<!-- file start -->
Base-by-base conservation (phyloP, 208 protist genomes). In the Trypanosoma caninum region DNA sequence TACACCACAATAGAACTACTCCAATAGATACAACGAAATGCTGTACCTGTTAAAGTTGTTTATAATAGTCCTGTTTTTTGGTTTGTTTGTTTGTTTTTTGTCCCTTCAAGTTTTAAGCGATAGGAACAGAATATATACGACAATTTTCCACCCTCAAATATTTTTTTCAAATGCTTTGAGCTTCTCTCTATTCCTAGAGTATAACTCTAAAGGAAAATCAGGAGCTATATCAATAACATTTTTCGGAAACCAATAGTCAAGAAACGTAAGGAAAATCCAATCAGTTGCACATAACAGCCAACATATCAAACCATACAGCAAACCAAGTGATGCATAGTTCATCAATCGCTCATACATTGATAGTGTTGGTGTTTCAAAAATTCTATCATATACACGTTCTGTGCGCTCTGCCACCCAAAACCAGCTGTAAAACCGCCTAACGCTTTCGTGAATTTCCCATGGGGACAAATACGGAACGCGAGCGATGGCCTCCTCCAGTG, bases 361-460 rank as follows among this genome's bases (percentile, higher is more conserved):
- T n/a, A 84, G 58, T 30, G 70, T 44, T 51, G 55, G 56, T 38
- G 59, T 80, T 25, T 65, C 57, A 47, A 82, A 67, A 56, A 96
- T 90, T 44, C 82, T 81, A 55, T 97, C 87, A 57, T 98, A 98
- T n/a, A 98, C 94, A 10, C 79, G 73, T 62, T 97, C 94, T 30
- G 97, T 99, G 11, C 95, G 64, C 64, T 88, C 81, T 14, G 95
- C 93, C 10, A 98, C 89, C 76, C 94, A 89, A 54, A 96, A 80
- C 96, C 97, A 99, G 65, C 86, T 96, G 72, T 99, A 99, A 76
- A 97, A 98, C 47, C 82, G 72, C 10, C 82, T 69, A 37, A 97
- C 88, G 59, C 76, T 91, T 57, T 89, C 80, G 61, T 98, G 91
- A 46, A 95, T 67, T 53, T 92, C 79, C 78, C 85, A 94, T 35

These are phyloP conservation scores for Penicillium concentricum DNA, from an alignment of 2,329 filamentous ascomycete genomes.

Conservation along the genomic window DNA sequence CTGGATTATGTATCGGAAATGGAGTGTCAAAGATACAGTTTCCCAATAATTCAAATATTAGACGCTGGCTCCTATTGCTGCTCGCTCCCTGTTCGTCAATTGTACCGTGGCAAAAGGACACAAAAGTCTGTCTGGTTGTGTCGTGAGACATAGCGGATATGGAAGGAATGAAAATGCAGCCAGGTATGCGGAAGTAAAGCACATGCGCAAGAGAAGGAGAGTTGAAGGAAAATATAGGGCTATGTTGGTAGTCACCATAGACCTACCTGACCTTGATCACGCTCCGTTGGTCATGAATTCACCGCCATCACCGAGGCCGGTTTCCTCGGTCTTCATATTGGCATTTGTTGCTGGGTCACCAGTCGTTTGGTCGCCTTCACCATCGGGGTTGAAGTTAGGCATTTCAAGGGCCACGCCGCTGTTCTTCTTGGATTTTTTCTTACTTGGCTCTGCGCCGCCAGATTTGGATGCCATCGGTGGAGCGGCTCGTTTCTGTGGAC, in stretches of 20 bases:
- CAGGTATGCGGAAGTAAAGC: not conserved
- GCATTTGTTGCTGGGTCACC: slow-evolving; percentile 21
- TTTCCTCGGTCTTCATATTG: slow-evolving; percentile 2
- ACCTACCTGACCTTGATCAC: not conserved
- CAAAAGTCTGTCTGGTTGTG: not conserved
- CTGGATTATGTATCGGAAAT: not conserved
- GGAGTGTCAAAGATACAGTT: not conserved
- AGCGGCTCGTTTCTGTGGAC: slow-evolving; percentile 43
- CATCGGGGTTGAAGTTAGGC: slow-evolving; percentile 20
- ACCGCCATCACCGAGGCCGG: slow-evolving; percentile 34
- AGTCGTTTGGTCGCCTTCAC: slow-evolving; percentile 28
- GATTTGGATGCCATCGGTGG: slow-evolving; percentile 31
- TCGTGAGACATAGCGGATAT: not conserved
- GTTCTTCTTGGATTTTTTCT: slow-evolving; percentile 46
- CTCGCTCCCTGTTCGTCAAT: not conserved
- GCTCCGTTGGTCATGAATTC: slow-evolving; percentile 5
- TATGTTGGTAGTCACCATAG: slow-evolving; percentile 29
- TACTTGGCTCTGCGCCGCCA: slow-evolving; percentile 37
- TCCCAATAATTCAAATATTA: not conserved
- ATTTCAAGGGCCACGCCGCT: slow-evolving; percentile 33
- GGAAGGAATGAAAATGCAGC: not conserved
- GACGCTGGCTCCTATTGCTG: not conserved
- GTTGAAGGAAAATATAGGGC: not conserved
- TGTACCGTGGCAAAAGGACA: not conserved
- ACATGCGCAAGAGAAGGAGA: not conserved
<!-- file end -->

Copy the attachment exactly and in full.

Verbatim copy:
Base-by-base conservation (phyloP, 208 protist genomes). In the Trypanosoma caninum region DNA sequence TACACCACAATAGAACTACTCCAATAGATACAACGAAATGCTGTACCTGTTAAAGTTGTTTATAATAGTCCTGTTTTTTGGTTTGTTTGTTTGTTTTTTGTCCCTTCAAGTTTTAAGCGATAGGAACAGAATATATACGACAATTTTCCACCCTCAAATATTTTTTTCAAATGCTTTGAGCTTCTCTCTATTCCTAGAGTATAACTCTAAAGGAAAATCAGGAGCTATATCAATAACATTTTTCGGAAACCAATAGTCAAGAAACGTAAGGAAAATCCAATCAGTTGCACATAACAGCCAACATATCAAACCATACAGCAAACCAAGTGATGCATAGTTCATCAATCGCTCATACATTGATAGTGTTGGTGTTTCAAAAATTCTATCATATACACGTTCTGTGCGCTCTGCCACCCAAAACCAGCTGTAAAACCGCCTAACGCTTTCGTGAATTTCCCATGGGGACAAATACGGAACGCGAGCGATGGCCTCCTCCAGTG, bases 361-460 rank as follows among this genome's bases (percentile, higher is more conserved):
- T n/a, A 84, G 58, T 30, G 70, T 44, T 51, G 55, G 56, T 38
- G 59, T 80, T 25, T 65, C 57, A 47, A 82, A 67, A 56, A 96
- T 90, T 44, C 82, T 81, A 55, T 97, C 87, A 57, T 98, A 98
- T n/a, A 98, C 94, A 10, C 79, G 73, T 62, T 97, C 94, T 30
- G 97, T 99, G 11, C 95, G 64, C 64, T 88, C 81, T 14, G 95
- C 93, C 10, A 98, C 89, C 76, C 94, A 89, A 54, A 96, A 80
- C 96, C 97, A 99, G 65, C 86, T 96, G 72, T 99, A 99, A 76
- A 97, A 98, C 47, C 82, G 72, C 10, C 82, T 69, A 37, A 97
- C 88, G 59, C 76, T 91, T 57, T 89, C 80, G 61, T 98, G 91
- A 46, A 95, T 67, T 53, T 92, C 79, C 78, C 85, A 94, T 35

These are phyloP conservation scores for Penicillium concentricum DNA, from an alignment of 2,329 filamentous ascomycete genomes.

Conservation along the genomic window DNA sequence CTGGATTATGTATCGGAAATGGAGTGTCAAAGATACAGTTTCCCAATAATTCAAATATTAGACGCTGGCTCCTATTGCTGCTCGCTCCCTGTTCGTCAATTGTACCGTGGCAAAAGGACACAAAAGTCTGTCTGGTTGTGTCGTGAGACATAGCGGATATGGAAGGAATGAAAATGCAGCCAGGTATGCGGAAGTAAAGCACATGCGCAAGAGAAGGAGAGTTGAAGGAAAATATAGGGCTATGTTGGTAGTCACCATAGACCTACCTGACCTTGATCACGCTCCGTTGGTCATGAATTCACCGCCATCACCGAGGCCGGTTTCCTCGGTCTTCATATTGGCATTTGTTGCTGGGTCACCAGTCGTTTGGTCGCCTTCACCATCGGGGTTGAAGTTAGGCATTTCAAGGGCCACGCCGCTGTTCTTCTTGGATTTTTTCTTACTTGGCTCTGCGCCGCCAGATTTGGATGCCATCGGTGGAGCGGCTCGTTTCTGTGGAC, in stretches of 20 bases:
- CAGGTATGCGGAAGTAAAGC: not conserved
- GCATTTGTTGCTGGGTCACC: slow-evolving; percentile 21
- TTTCCTCGGTCTTCATATTG: slow-evolving; percentile 2
- ACCTACCTGACCTTGATCAC: not conserved
- CAAAAGTCTGTCTGGTTGTG: not conserved
- CTGGATTATGTATCGGAAAT: not conserved
- GGAGTGTCAAAGATACAGTT: not conserved
- AGCGGCTCGTTTCTGTGGAC: slow-evolving; percentile 43
- CATCGGGGTTGAAGTTAGGC: slow-evolving; percentile 20
- ACCGCCATCACCGAGGCCGG: slow-evolving; percentile 34
- AGTCGTTTGGTCGCCTTCAC: slow-evolving; percentile 28
- GATTTGGATGCCATCGGTGG: slow-evolving; percentile 31
- TCGTGAGACATAGCGGATAT: not conserved
- GTTCTTCTTGGATTTTTTCT: slow-evolving; percentile 46
- CTCGCTCCCTGTTCGTCAAT: not conserved
- GCTCCGTTGGTCATGAATTC: slow-evolving; percentile 5
- TATGTTGGTAGTCACCATAG: slow-evolving; percentile 29
- TACTTGGCTCTGCGCCGCCA: slow-evolving; percentile 37
- TCCCAATAATTCAAATATTA: not conserved
- ATTTCAAGGGCCACGCCGCT: slow-evolving; percentile 33
- GGAAGGAATGAAAATGCAGC: not conserved
- GACGCTGGCTCCTATTGCTG: not conserved
- GTTGAAGGAAAATATAGGGC: not conserved
- TGTACCGTGGCAAAAGGACA: not conserved
- ACATGCGCAAGAGAAGGAGA: not conserved